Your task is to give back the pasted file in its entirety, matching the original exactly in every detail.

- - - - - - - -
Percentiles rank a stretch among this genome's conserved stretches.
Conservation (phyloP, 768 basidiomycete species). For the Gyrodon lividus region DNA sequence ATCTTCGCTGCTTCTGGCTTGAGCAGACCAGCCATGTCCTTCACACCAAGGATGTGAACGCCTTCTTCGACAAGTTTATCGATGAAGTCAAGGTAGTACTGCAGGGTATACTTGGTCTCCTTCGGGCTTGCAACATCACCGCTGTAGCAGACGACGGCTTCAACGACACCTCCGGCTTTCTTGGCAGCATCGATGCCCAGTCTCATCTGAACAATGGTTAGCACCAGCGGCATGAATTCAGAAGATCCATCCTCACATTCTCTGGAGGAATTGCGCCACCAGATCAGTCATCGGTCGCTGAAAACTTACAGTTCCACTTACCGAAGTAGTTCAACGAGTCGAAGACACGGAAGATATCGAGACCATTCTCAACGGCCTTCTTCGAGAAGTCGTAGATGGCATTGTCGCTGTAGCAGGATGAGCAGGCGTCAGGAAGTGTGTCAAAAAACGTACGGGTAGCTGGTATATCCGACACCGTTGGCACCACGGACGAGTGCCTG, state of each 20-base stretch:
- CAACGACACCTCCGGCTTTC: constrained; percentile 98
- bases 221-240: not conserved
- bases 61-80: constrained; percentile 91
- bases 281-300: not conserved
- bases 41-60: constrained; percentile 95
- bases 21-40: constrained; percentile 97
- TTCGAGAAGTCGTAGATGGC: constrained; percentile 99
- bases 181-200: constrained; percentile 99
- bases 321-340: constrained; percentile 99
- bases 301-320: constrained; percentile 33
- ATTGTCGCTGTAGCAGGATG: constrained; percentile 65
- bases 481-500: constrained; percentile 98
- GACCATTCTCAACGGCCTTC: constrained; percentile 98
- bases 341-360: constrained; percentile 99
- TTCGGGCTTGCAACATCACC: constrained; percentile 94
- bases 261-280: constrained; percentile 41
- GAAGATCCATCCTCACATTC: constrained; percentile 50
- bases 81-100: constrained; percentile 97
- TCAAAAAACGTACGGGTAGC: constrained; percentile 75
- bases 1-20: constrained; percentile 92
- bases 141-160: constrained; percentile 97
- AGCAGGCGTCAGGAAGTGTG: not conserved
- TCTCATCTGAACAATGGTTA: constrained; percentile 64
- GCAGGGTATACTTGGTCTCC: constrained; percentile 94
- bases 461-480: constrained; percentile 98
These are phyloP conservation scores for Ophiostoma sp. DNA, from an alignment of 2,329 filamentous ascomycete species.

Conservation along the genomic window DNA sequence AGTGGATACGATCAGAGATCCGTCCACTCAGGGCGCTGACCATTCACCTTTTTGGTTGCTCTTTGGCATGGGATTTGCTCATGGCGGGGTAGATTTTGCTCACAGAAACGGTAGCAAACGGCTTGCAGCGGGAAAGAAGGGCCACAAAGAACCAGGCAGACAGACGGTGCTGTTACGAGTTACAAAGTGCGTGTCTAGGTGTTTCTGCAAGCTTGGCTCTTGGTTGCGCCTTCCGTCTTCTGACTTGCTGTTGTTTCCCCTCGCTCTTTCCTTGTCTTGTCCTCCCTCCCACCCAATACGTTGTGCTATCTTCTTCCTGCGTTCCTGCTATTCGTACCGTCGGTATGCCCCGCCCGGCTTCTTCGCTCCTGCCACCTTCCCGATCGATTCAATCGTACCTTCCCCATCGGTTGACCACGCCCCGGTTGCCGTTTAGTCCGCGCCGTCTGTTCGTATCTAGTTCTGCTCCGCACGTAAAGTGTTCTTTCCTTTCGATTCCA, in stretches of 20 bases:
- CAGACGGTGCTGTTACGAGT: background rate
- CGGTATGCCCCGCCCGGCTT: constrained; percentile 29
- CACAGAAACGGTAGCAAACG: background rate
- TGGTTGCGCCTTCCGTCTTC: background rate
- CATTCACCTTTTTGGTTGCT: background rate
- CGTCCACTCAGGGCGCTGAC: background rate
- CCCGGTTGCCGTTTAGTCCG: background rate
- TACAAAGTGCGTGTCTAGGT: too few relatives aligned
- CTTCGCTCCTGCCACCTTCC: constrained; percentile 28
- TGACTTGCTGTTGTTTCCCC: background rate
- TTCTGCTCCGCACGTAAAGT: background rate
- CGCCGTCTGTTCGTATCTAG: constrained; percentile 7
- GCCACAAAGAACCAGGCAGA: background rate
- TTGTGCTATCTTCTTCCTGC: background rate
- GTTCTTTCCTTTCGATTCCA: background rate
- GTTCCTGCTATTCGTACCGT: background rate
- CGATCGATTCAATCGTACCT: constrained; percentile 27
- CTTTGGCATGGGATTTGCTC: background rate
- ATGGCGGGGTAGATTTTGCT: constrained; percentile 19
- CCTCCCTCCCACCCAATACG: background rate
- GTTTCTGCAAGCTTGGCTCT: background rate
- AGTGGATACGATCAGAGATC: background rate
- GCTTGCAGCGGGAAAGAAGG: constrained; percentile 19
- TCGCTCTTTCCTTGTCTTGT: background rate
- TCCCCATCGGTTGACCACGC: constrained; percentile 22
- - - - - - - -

Percentiles rank a stretch among this genome's conserved stretches.
Conservation (phyloP, 768 basidiomycete species). For the Gyrodon lividus region DNA sequence ATCTTCGCTGCTTCTGGCTTGAGCAGACCAGCCATGTCCTTCACACCAAGGATGTGAACGCCTTCTTCGACAAGTTTATCGATGAAGTCAAGGTAGTACTGCAGGGTATACTTGGTCTCCTTCGGGCTTGCAACATCACCGCTGTAGCAGACGACGGCTTCAACGACACCTCCGGCTTTCTTGGCAGCATCGATGCCCAGTCTCATCTGAACAATGGTTAGCACCAGCGGCATGAATTCAGAAGATCCATCCTCACATTCTCTGGAGGAATTGCGCCACCAGATCAGTCATCGGTCGCTGAAAACTTACAGTTCCACTTACCGAAGTAGTTCAACGAGTCGAAGACACGGAAGATATCGAGACCATTCTCAACGGCCTTCTTCGAGAAGTCGTAGATGGCATTGTCGCTGTAGCAGGATGAGCAGGCGTCAGGAAGTGTGTCAAAAAACGTACGGGTAGCTGGTATATCCGACACCGTTGGCACCACGGACGAGTGCCTG, state of each 20-base stretch:
- CAACGACACCTCCGGCTTTC: constrained; percentile 98
- bases 221-240: not conserved
- bases 61-80: constrained; percentile 91
- bases 281-300: not conserved
- bases 41-60: constrained; percentile 95
- bases 21-40: constrained; percentile 97
- TTCGAGAAGTCGTAGATGGC: constrained; percentile 99
- bases 181-200: constrained; percentile 99
- bases 321-340: constrained; percentile 99
- bases 301-320: constrained; percentile 33
- ATTGTCGCTGTAGCAGGATG: constrained; percentile 65
- bases 481-500: constrained; percentile 98
- GACCATTCTCAACGGCCTTC: constrained; percentile 98
- bases 341-360: constrained; percentile 99
- TTCGGGCTTGCAACATCACC: constrained; percentile 94
- bases 261-280: constrained; percentile 41
- GAAGATCCATCCTCACATTC: constrained; percentile 50
- bases 81-100: constrained; percentile 97
- TCAAAAAACGTACGGGTAGC: constrained; percentile 75
- bases 1-20: constrained; percentile 92
- bases 141-160: constrained; percentile 97
- AGCAGGCGTCAGGAAGTGTG: not conserved
- TCTCATCTGAACAATGGTTA: constrained; percentile 64
- GCAGGGTATACTTGGTCTCC: constrained; percentile 94
- bases 461-480: constrained; percentile 98
These are phyloP conservation scores for Ophiostoma sp. DNA, from an alignment of 2,329 filamentous ascomycete species.

Conservation along the genomic window DNA sequence AGTGGATACGATCAGAGATCCGTCCACTCAGGGCGCTGACCATTCACCTTTTTGGTTGCTCTTTGGCATGGGATTTGCTCATGGCGGGGTAGATTTTGCTCACAGAAACGGTAGCAAACGGCTTGCAGCGGGAAAGAAGGGCCACAAAGAACCAGGCAGACAGACGGTGCTGTTACGAGTTACAAAGTGCGTGTCTAGGTGTTTCTGCAAGCTTGGCTCTTGGTTGCGCCTTCCGTCTTCTGACTTGCTGTTGTTTCCCCTCGCTCTTTCCTTGTCTTGTCCTCCCTCCCACCCAATACGTTGTGCTATCTTCTTCCTGCGTTCCTGCTATTCGTACCGTCGGTATGCCCCGCCCGGCTTCTTCGCTCCTGCCACCTTCCCGATCGATTCAATCGTACCTTCCCCATCGGTTGACCACGCCCCGGTTGCCGTTTAGTCCGCGCCGTCTGTTCGTATCTAGTTCTGCTCCGCACGTAAAGTGTTCTTTCCTTTCGATTCCA, in stretches of 20 bases:
- CAGACGGTGCTGTTACGAGT: background rate
- CGGTATGCCCCGCCCGGCTT: constrained; percentile 29
- CACAGAAACGGTAGCAAACG: background rate
- TGGTTGCGCCTTCCGTCTTC: background rate
- CATTCACCTTTTTGGTTGCT: background rate
- CGTCCACTCAGGGCGCTGAC: background rate
- CCCGGTTGCCGTTTAGTCCG: background rate
- TACAAAGTGCGTGTCTAGGT: too few relatives aligned
- CTTCGCTCCTGCCACCTTCC: constrained; percentile 28
- TGACTTGCTGTTGTTTCCCC: background rate
- TTCTGCTCCGCACGTAAAGT: background rate
- CGCCGTCTGTTCGTATCTAG: constrained; percentile 7
- GCCACAAAGAACCAGGCAGA: background rate
- TTGTGCTATCTTCTTCCTGC: background rate
- GTTCTTTCCTTTCGATTCCA: background rate
- GTTCCTGCTATTCGTACCGT: background rate
- CGATCGATTCAATCGTACCT: constrained; percentile 27
- CTTTGGCATGGGATTTGCTC: background rate
- ATGGCGGGGTAGATTTTGCT: constrained; percentile 19
- CCTCCCTCCCACCCAATACG: background rate
- GTTTCTGCAAGCTTGGCTCT: background rate
- AGTGGATACGATCAGAGATC: background rate
- GCTTGCAGCGGGAAAGAAGG: constrained; percentile 19
- TCGCTCTTTCCTTGTCTTGT: background rate
- TCCCCATCGGTTGACCACGC: constrained; percentile 22